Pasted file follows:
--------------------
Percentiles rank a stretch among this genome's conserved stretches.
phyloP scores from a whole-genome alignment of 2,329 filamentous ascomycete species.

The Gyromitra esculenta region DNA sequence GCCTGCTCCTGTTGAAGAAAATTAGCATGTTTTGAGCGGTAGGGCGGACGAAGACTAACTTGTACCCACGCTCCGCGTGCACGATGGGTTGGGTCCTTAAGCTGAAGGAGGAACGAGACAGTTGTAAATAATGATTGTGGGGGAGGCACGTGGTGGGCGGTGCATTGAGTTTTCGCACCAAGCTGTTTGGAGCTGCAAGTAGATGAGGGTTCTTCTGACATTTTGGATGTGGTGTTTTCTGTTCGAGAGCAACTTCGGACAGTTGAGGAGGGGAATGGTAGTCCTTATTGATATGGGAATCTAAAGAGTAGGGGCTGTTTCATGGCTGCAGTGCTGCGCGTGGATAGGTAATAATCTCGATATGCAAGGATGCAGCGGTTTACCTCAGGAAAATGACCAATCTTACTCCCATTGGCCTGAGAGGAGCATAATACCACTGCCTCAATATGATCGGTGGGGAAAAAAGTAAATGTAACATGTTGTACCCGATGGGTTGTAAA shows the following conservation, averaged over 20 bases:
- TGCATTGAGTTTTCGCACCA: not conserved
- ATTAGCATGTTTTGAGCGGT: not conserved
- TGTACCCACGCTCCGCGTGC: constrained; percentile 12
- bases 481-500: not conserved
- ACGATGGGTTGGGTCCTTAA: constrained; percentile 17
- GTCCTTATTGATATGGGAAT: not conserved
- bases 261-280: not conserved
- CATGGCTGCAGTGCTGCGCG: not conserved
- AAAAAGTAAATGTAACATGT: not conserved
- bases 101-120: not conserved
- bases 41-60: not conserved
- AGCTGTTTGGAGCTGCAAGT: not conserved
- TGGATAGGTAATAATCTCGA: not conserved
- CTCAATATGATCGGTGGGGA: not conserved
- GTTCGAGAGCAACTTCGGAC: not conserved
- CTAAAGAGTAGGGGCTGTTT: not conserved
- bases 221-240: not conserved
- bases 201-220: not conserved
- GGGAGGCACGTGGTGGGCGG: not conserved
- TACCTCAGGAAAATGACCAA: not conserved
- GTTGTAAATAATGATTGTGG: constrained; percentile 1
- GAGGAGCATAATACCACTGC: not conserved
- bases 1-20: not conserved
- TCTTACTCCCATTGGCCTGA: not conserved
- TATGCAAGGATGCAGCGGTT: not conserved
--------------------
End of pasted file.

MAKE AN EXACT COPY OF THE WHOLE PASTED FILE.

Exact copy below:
Percentiles rank a stretch among this genome's conserved stretches.
phyloP scores from a whole-genome alignment of 2,329 filamentous ascomycete species.

The Gyromitra esculenta region DNA sequence GCCTGCTCCTGTTGAAGAAAATTAGCATGTTTTGAGCGGTAGGGCGGACGAAGACTAACTTGTACCCACGCTCCGCGTGCACGATGGGTTGGGTCCTTAAGCTGAAGGAGGAACGAGACAGTTGTAAATAATGATTGTGGGGGAGGCACGTGGTGGGCGGTGCATTGAGTTTTCGCACCAAGCTGTTTGGAGCTGCAAGTAGATGAGGGTTCTTCTGACATTTTGGATGTGGTGTTTTCTGTTCGAGAGCAACTTCGGACAGTTGAGGAGGGGAATGGTAGTCCTTATTGATATGGGAATCTAAAGAGTAGGGGCTGTTTCATGGCTGCAGTGCTGCGCGTGGATAGGTAATAATCTCGATATGCAAGGATGCAGCGGTTTACCTCAGGAAAATGACCAATCTTACTCCCATTGGCCTGAGAGGAGCATAATACCACTGCCTCAATATGATCGGTGGGGAAAAAAGTAAATGTAACATGTTGTACCCGATGGGTTGTAAA shows the following conservation, averaged over 20 bases:
- TGCATTGAGTTTTCGCACCA: not conserved
- ATTAGCATGTTTTGAGCGGT: not conserved
- TGTACCCACGCTCCGCGTGC: constrained; percentile 12
- bases 481-500: not conserved
- ACGATGGGTTGGGTCCTTAA: constrained; percentile 17
- GTCCTTATTGATATGGGAAT: not conserved
- bases 261-280: not conserved
- CATGGCTGCAGTGCTGCGCG: not conserved
- AAAAAGTAAATGTAACATGT: not conserved
- bases 101-120: not conserved
- bases 41-60: not conserved
- AGCTGTTTGGAGCTGCAAGT: not conserved
- TGGATAGGTAATAATCTCGA: not conserved
- CTCAATATGATCGGTGGGGA: not conserved
- GTTCGAGAGCAACTTCGGAC: not conserved
- CTAAAGAGTAGGGGCTGTTT: not conserved
- bases 221-240: not conserved
- bases 201-220: not conserved
- GGGAGGCACGTGGTGGGCGG: not conserved
- TACCTCAGGAAAATGACCAA: not conserved
- GTTGTAAATAATGATTGTGG: constrained; percentile 1
- GAGGAGCATAATACCACTGC: not conserved
- bases 1-20: not conserved
- TCTTACTCCCATTGGCCTGA: not conserved
- TATGCAAGGATGCAGCGGTT: not conserved